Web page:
By Timothy Boyd, Andrew Ingle and Simon Du Plessis.

World War One was never a fun time for anybody whether it was men on the battlefront the women at home or the children on the playground. Here we discuss the positive and negative experiences for both men and women and the way women were treated differently from before, during and after the war.


Source A. A book written about an Italian soldier.

There were very few but undoubtedly there were some positive aspects around World War One. Firstly, the main point that changed many people lives was the acceptance of women. Women were now being relied on to take over the men‘s jobs while they were fighting on the front line. Also they were asked to help cure and take care of the injured soldiers in the hospitals. This changed the social attitude towards women until this day. Also there was a much greater respect for all workers in the factories after the war. They were relied on to manufacture the weapons for the soldiers. Although the war was horrendous it brought about great friendships that would last for a very long time after the war. Also a greater awareness of the horrors of war was realised and although this did not stop World War 2, the amount of conflict has decreased ever since.


Source B. A diary entry from a British soldier called John T French

The negative aspects of the First World War were mainly found in the trenches on the front line. Many soldiers didn’t even die from a bullet or shell explosion. There was an insufficient amount of water and food, the soldiers were freezing due to the low temperatures and extreme weather conditions and there were many diseases like cholera and trench foot[1]. Trench warfare was hated as it took months on end just to gain a couple metres of ground. Civilians became a military target. Many innocent people were killed and families were torn apart. People were exploited as workers in factories, especially women during the war.

recruitment poster

Source C. A recruitment poster put up in London, encouraging young men to join the army.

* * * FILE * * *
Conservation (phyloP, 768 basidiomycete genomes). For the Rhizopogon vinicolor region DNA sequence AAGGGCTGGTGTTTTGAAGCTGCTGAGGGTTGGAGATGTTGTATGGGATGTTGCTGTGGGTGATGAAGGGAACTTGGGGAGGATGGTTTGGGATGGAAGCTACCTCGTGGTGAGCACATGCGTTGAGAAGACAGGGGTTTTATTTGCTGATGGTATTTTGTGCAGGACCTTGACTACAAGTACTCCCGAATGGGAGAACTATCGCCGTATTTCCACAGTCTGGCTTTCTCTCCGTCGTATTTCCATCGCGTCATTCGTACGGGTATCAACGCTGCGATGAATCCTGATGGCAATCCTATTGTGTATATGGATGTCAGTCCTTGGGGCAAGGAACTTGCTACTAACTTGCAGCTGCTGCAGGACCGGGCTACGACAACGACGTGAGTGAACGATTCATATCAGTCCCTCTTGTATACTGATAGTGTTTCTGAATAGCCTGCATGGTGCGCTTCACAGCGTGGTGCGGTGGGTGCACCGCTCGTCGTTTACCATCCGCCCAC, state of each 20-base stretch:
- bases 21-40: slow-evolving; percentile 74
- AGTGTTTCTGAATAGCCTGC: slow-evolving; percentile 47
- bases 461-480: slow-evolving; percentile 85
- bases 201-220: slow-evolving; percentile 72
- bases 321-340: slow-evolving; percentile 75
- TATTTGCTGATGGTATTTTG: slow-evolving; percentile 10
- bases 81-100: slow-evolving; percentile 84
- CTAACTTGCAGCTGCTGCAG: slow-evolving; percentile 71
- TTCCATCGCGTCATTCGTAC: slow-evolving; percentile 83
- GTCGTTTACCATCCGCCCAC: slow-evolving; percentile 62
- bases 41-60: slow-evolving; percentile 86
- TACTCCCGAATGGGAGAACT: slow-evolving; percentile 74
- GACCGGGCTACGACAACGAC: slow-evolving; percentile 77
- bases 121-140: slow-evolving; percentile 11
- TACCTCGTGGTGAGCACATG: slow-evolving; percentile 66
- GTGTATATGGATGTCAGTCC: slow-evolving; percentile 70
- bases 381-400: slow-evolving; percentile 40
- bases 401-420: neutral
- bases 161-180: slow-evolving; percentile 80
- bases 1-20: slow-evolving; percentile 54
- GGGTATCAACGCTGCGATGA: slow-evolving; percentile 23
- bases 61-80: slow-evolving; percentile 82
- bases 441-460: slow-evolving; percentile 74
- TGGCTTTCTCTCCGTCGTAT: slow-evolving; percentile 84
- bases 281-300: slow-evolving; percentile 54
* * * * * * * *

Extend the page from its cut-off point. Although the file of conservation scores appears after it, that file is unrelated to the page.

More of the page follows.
When the war first broke out the women were forced to work to support their family whilst the men were fighting on the front line. The women went through tough labour and extreme conditions with low pay. At the beginning of 1914 there were about 5,9 million out of 23,7 million women working in the factories helping to produce weapons, planes, etc. The women worked as domestic servants. Approximately 900,000 women worked in textiles and 500,000 in “sweated trade”.

Men were forced to fight on the front lines or in the trenches. They suffered from exhaustion, hunger and other diseases because of the lack of food water and warmth in the trenches. Many soldiers were forced into psychiatric treatment after what they went through during the war but they could not always have been helped. The conditions in the trenches were horrible as most men suffered from hyperthermia as it was very cold most of the time; another factor was the rats which carried diseases which killed most of the men in the trenches.

Source D. A poem written about the deaths of the soldiers


If the trenches were close enough, and temporary truce was called so that the two sides could shout insults at each other!





[1] . Trench foot ~ a painful condition of the feet caused by long immersion in cold water or mud and marked by blackening and death of surface tissue.